Chaotic Environments May or May Not Lead to Overindulging, Depending on Your Mindset

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Disclaimer: Results are not guaranteed*** and may vary from person to person***.

Chaotic Environments May Lead to OverindulgingMany of us are unfortunately too familiar with the dangerous habit of stress eating. Whether you are a parent coming home from a long day at the office and having to now tackle household management or a student who is working part-time while balancing studying and completing assignments, these daunting situations often lead to poor food choices. Stress eating usually involves exercising poor self-control and indulging in snacks that are high in sugar and fat while resisting healthier foods, especially among women.

A recently published study in the Environment and Behavior journal examined the potential moderating effects that an “in-control environmental” mindset versus a “chaotic environmental” mindset have on food choices and intake.

As you’ve likely learned, the environment you are exposed to can influence your ability to engage in self-control or make poor decisions. However, researcher Brian Wansink and his colleagues have demonstrated that changing your mindset may strongly impact how you choose to behave and manage stressful situations.

The study included 101 female university students with an average normal weight status. Participants were led to believe they were participating in a completely different study and were asked to complete arbitrary questionnaires. Individuals in groups of one to three were randomly assigned to complete these questionnaires in either a standard, organized, and quiet kitchen with no disruptions or a chaotic kitchen environment, which was disorganized with tables out of place, papers piled on tables, and pots and dishes scattered around. The chaotic kitchen also involved one female experimenter barging in after commencement of the experiment and loudly tidying up the environment, with yet another experimenter intruding and further distracting the participants.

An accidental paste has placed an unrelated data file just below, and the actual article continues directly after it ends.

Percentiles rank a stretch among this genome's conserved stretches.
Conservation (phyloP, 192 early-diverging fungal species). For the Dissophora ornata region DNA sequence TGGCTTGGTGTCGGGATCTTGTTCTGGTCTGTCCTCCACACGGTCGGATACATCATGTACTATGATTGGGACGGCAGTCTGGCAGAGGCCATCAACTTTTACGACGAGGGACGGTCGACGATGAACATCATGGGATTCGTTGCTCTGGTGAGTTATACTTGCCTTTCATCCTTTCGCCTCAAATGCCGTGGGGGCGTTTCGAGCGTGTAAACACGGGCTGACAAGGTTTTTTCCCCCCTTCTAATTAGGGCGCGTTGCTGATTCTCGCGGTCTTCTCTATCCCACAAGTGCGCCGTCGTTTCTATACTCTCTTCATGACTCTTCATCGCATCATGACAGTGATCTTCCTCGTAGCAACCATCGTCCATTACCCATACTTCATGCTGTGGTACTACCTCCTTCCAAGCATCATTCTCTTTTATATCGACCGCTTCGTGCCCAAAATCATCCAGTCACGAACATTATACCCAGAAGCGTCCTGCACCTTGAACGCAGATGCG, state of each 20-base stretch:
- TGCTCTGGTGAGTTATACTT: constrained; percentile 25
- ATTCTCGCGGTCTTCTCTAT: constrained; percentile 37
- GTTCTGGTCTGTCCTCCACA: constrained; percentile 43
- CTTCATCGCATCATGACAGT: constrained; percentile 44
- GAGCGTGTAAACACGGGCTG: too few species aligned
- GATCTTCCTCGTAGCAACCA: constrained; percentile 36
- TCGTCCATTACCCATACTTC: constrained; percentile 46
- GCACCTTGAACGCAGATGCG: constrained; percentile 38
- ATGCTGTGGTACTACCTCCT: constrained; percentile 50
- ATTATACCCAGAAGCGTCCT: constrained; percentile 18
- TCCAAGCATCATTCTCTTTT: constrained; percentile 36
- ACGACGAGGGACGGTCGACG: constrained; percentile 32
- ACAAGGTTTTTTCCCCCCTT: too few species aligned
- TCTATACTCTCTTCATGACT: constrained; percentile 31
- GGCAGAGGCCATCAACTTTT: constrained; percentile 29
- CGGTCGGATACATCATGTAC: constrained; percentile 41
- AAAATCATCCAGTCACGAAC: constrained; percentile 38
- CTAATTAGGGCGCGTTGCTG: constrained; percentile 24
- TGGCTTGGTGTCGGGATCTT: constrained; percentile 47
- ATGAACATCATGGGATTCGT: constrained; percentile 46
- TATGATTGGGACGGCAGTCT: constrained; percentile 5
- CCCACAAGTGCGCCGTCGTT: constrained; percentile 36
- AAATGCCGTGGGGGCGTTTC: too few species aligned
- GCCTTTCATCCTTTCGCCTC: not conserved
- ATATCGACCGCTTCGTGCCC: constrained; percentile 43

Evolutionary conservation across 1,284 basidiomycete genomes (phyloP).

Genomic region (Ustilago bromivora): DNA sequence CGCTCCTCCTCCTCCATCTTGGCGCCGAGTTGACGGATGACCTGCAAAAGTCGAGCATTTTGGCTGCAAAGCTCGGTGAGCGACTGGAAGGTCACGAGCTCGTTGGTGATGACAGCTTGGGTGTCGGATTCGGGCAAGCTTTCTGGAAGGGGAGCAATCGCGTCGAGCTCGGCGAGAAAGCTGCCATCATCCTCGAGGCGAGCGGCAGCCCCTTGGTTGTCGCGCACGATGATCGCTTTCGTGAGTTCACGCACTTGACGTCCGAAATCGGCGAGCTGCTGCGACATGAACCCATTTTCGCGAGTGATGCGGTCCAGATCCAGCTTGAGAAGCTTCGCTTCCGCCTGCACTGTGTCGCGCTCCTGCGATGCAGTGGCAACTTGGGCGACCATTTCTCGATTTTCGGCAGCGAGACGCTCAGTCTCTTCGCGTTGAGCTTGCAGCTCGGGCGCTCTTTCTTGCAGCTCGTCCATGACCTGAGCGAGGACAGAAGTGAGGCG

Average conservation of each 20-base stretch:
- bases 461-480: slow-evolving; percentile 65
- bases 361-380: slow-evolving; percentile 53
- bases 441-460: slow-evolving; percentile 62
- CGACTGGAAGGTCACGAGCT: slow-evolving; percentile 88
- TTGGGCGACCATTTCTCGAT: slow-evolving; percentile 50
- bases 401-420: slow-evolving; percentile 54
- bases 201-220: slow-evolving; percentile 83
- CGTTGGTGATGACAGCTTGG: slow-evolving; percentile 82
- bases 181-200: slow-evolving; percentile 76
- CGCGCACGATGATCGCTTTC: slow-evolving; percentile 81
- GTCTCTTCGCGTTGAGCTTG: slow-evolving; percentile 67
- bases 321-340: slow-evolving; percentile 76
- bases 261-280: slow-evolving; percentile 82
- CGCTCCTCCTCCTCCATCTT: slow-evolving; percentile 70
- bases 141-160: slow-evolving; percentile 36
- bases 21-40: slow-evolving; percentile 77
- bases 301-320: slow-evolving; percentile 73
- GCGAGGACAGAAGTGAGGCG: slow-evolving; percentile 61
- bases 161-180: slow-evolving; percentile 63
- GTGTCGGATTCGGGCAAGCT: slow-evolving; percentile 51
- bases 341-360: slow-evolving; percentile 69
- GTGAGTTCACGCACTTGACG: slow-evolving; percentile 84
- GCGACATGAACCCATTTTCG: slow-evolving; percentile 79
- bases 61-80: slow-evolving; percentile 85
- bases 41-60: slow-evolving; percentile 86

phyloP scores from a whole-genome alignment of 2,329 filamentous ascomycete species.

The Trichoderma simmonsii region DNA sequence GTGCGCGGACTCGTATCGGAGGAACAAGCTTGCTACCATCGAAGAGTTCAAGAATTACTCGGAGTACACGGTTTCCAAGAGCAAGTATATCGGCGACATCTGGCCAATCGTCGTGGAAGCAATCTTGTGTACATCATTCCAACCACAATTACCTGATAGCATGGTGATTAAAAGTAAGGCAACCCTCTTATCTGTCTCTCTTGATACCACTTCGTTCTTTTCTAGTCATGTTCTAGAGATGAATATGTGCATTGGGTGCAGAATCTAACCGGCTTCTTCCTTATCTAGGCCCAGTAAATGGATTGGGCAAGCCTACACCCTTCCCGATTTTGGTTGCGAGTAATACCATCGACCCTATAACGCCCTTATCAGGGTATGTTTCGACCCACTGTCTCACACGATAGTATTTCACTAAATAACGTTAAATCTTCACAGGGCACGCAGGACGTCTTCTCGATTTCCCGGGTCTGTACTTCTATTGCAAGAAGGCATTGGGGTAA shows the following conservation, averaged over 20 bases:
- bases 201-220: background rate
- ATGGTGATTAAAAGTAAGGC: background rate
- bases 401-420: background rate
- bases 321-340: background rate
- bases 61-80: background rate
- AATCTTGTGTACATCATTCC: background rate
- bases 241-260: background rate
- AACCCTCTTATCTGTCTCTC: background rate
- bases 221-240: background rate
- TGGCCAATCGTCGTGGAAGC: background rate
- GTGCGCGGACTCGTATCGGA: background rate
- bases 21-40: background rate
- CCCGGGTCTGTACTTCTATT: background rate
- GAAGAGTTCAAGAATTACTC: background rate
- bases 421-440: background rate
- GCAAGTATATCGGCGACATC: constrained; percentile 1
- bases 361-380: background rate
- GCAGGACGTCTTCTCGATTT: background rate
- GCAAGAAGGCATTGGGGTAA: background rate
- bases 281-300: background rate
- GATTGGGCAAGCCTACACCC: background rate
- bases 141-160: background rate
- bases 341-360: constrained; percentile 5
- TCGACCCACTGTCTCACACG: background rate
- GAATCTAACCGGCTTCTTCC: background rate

For each environment, participants were requested to complete a writing task over a five-minute period. They were randomly assigned to recall one of the following: a time in their lives where they felt chaotic and out-of-control; a time where they felt organized and in-control; or the last lecture they attended (a neutral situation). All participants were also asked to taste and rate cookies, crackers, and carrots.

Findings revealed that all participants indulged in more cookies compared to crackers or carrots, regardless of their environments. Results only differed while evaluating the findings from the writing task. While being exposed to the chaotic environment, participants writing about being out-of-control consumed more cookies, whereas when writing about being in-control, they consumed the least amount of cookies. Participants consumed moderate amounts of cookies when writing about a neutral situation (their last lecture). No significant findings of the writing tasks were found for participants exposed to the standard, in-control environment. Furthermore, the environment alone or the writing tasks alone had no significant impact on cookie consumption. Researchers also found no significant results among cracker or carrot consumption in either environment or for any of the writing tasks.

Based on this study, if you keep a more organized and less cluttered and distracting environment, you’ll probably snack less. However, if you do find yourself in such an environment, take a moment, breathe, and recall a more controlled time in your life. This will help you get in the right mindset, maintain control and resist from overindulging in unhealthy snacks.

Source for today’s article:
Vartanian, L.R., et al., “Clutter, chaos, and overconsumption: The role of mind-set in stressful and chaotic food environments,” Environment and Behavior 2016; DOI: 10.1177/0013916516628178.


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Leah Shainhouse, R.D.

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Leah Shainhouse is a Registered Dietitian with the College of Dietitians of Ontario and a member of the Dietitians of Canada. She graduated with a Bachelor of Science, Honors, in Nutritional Sciences from the University of British Columbia and went on to complete her dietetic training and Master of Science degree in Human Nutrition at McGill University. Leah has a strong desire to help shape the lives of individuals through a healthy lifestyle. She enjoys working with people to help... Read Full Bio »